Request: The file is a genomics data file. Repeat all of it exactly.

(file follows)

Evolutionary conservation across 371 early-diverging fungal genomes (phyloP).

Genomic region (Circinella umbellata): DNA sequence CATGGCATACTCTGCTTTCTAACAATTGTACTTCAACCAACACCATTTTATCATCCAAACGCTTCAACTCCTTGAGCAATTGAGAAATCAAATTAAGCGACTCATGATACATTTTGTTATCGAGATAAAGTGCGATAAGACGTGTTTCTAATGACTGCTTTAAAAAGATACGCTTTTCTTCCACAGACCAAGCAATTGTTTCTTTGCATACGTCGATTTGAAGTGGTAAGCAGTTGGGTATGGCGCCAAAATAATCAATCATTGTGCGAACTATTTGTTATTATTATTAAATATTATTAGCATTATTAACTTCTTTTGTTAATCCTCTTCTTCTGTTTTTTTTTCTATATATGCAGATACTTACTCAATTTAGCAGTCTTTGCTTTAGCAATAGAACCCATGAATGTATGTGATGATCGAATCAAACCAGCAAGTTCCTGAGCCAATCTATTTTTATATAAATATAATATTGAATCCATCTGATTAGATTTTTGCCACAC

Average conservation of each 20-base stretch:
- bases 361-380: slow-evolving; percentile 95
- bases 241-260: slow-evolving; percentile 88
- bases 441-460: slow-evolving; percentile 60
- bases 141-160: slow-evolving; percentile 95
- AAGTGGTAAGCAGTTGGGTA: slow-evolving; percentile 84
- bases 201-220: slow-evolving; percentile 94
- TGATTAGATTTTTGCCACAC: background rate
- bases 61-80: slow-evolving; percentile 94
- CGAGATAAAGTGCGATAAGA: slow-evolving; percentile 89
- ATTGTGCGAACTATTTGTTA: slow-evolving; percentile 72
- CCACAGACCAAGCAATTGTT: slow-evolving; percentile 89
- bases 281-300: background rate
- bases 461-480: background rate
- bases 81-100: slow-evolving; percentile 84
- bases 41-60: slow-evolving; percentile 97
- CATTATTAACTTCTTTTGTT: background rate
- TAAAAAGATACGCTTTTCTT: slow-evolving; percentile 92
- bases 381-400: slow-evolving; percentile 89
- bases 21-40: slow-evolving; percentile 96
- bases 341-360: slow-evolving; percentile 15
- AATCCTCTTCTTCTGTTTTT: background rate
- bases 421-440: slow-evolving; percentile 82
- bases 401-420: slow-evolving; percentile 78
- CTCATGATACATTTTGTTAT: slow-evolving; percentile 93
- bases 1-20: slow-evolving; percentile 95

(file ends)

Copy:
Evolutionary conservation across 371 early-diverging fungal genomes (phyloP).

Genomic region (Circinella umbellata): DNA sequence CATGGCATACTCTGCTTTCTAACAATTGTACTTCAACCAACACCATTTTATCATCCAAACGCTTCAACTCCTTGAGCAATTGAGAAATCAAATTAAGCGACTCATGATACATTTTGTTATCGAGATAAAGTGCGATAAGACGTGTTTCTAATGACTGCTTTAAAAAGATACGCTTTTCTTCCACAGACCAAGCAATTGTTTCTTTGCATACGTCGATTTGAAGTGGTAAGCAGTTGGGTATGGCGCCAAAATAATCAATCATTGTGCGAACTATTTGTTATTATTATTAAATATTATTAGCATTATTAACTTCTTTTGTTAATCCTCTTCTTCTGTTTTTTTTTCTATATATGCAGATACTTACTCAATTTAGCAGTCTTTGCTTTAGCAATAGAACCCATGAATGTATGTGATGATCGAATCAAACCAGCAAGTTCCTGAGCCAATCTATTTTTATATAAATATAATATTGAATCCATCTGATTAGATTTTTGCCACAC

Average conservation of each 20-base stretch:
- bases 361-380: slow-evolving; percentile 95
- bases 241-260: slow-evolving; percentile 88
- bases 441-460: slow-evolving; percentile 60
- bases 141-160: slow-evolving; percentile 95
- AAGTGGTAAGCAGTTGGGTA: slow-evolving; percentile 84
- bases 201-220: slow-evolving; percentile 94
- TGATTAGATTTTTGCCACAC: background rate
- bases 61-80: slow-evolving; percentile 94
- CGAGATAAAGTGCGATAAGA: slow-evolving; percentile 89
- ATTGTGCGAACTATTTGTTA: slow-evolving; percentile 72
- CCACAGACCAAGCAATTGTT: slow-evolving; percentile 89
- bases 281-300: background rate
- bases 461-480: background rate
- bases 81-100: slow-evolving; percentile 84
- bases 41-60: slow-evolving; percentile 97
- CATTATTAACTTCTTTTGTT: background rate
- TAAAAAGATACGCTTTTCTT: slow-evolving; percentile 92
- bases 381-400: slow-evolving; percentile 89
- bases 21-40: slow-evolving; percentile 96
- bases 341-360: slow-evolving; percentile 15
- AATCCTCTTCTTCTGTTTTT: background rate
- bases 421-440: slow-evolving; percentile 82
- bases 401-420: slow-evolving; percentile 78
- CTCATGATACATTTTGTTAT: slow-evolving; percentile 93
- bases 1-20: slow-evolving; percentile 95